Regardless of whether you have oily or dry skin, you should be using a moisturiser. Probably not with the same one, but your skin will need moisture even if you have very oily skin with bad acne. Quite often when our skin is dry (usually from stripping the skin with aggressive products) all the natural oils that the skin produces are removed. In a panic, your skin will actually produce more oils – not less – because it’s so dry and the natural reaction is to try and re-moisturise with oils. You should be applying moisturiser in the morning and evening. They don’t have to be the same – you might prefer a thinner one for day time and a thicker one for night time depending on your skin type, but this is all down to preference.
La Roche-Posay Effaclar Mat – £16 – Oily skin
Clinique Pep Start Hydro Rush Moisturiser – £25.50 – Dry/Normal skin, morning moisturiser
Nivea Soft – £4.29 – Even with all my other expensive moisturisers, I ALWAYS have a tub of this around. This is a good all rounder that may be a touch too thick for oily skin, but great for normal-dry skin.
SPF is your absolute best friend. YOUR BEST FRIEND. Whether you are at work all day in an office or walking out in nature, you need to be wearing SPF. Just because you’re inside doesn’t mean that you are not exposed to UV rays. Quick rundown of UV rays – there are two main types: UVA and UVB. UVA penetrates more deeply into the skin and causes aging, while UVB penetrates less deeply and causes the skin to burn. Just because it’s the middle of winter and cloudy all the time, doesn’t mean that UV rays don’t exist. They penetrate through the clouds and come through windows just as strongly as when you’re outside, so you need to be covered! This would be the last step in your skincare routine before you apply your makeup. SPF that is included in your foundation or moisturiser is not sufficient cover – you need an extra line of defence. SPF should be applied 15-20 mins before you go into the sun and you should roughly apply half a teaspoon to your face for sufficient coverage. The Biore UV Aqua Rich Watery Essence SPF50 is a really nice SPF that isn’t too much money on Amazon. It’s a really watery consistency and is much nicer to apply than regular sun cream. It’s also factor 50 so will give you all the protection you need. I really like the Beauty Pie Ultralight UVA/UVB SPF 25 because the consistency is amazing, but you have to be a member so if you really do want to get into skincare you might like to take the plunge. Ideally you would go for something between SPF 30-50 (I just love the consistency of the Beauty Pie one too much). If you’re out in the sun all day, be sure to apply every 2 hours or so, otherwise it’s your makeup base.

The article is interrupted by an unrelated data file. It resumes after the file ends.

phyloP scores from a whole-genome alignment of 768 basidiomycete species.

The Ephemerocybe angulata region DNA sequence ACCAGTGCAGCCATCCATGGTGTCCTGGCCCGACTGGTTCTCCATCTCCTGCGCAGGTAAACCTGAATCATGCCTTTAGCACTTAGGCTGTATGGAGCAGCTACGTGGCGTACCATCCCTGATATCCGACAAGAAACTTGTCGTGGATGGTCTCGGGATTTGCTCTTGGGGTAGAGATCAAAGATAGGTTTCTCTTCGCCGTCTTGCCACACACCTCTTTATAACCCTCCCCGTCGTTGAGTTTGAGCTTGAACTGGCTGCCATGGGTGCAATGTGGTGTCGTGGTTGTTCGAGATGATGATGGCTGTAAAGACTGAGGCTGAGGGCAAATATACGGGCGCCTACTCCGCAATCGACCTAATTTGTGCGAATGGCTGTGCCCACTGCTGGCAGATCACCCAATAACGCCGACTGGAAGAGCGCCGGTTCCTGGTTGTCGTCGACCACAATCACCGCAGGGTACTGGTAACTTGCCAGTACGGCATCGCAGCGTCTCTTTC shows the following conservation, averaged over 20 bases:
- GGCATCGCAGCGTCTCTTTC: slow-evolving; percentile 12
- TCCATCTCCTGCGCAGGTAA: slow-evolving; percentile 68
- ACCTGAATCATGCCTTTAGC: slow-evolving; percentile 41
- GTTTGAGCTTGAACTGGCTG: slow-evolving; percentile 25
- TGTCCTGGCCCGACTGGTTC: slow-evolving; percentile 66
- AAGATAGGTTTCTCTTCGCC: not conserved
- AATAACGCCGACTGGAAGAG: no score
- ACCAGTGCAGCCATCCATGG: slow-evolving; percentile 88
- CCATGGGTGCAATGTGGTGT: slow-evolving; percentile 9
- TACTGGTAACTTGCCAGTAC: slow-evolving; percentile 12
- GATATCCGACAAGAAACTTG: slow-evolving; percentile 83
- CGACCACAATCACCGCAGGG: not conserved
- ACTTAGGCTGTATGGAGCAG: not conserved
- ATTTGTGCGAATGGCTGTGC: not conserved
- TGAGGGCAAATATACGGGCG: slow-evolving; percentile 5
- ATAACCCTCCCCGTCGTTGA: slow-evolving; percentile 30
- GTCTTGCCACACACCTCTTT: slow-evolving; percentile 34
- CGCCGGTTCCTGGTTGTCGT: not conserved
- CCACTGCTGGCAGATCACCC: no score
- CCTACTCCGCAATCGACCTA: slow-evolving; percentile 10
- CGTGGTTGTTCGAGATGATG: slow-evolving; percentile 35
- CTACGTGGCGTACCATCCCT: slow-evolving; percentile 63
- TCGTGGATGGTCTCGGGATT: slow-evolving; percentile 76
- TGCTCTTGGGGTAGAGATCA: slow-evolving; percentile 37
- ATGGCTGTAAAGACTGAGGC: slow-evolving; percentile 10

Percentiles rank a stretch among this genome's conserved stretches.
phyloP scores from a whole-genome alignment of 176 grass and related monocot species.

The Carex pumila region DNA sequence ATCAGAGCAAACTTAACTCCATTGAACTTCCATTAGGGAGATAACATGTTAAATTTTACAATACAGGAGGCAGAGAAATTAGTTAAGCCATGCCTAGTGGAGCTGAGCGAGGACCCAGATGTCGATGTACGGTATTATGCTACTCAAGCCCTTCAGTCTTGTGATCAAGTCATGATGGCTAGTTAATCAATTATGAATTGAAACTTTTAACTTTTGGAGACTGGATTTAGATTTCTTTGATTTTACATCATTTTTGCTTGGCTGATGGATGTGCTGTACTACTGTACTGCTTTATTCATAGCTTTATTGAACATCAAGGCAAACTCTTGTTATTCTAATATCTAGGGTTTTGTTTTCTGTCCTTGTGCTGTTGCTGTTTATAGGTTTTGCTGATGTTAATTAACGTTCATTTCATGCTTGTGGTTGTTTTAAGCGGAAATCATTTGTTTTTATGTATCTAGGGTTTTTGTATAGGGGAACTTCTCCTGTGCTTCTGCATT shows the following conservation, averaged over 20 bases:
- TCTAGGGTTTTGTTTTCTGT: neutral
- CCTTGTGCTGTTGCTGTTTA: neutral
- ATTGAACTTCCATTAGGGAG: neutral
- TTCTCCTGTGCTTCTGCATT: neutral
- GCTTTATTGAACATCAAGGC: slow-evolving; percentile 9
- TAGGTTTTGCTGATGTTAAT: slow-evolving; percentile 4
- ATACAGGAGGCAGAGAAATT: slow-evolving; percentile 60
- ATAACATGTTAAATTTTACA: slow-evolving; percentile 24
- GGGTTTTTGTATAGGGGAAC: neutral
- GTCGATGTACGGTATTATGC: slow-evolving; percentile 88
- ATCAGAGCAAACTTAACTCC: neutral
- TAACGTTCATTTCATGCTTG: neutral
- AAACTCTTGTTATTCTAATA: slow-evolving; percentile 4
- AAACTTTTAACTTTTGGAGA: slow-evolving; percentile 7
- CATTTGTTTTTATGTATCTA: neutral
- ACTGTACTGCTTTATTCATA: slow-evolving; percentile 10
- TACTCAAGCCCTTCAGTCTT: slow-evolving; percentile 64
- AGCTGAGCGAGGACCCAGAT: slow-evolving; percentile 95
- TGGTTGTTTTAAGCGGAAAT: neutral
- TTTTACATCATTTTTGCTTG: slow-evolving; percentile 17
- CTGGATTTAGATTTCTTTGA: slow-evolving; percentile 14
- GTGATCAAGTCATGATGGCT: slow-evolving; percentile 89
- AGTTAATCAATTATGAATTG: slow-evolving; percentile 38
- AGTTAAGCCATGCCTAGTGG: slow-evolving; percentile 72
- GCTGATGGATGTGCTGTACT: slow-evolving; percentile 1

You can add in extra products to your routine with time, but these are the main steps that you should include. These steps are vital to ensure that your skin is kept clean, moisturised and protected from any sun damage.
I hope this run down has been useful for any skincare beginners reading – I have a few people in my life that I’ll be sending this article to! Please let me know in the comments if you have any product recommendations for various skin types and hopefully it can help someone else!
* I am by no means a skincare expert. In my opinion, these are the essentials. If you want to look into anything in more detail, go to Caroline Hirons’ blog, read The Skincare Bible or visit the expert advice section on Paula’s Choice. The products mentioned may not work for you – it happens. What works for one person doesn’t work for everyone. It’s a trial and error process, so make sure you do research on the products, read reviews and make sure the product is made for your skin type.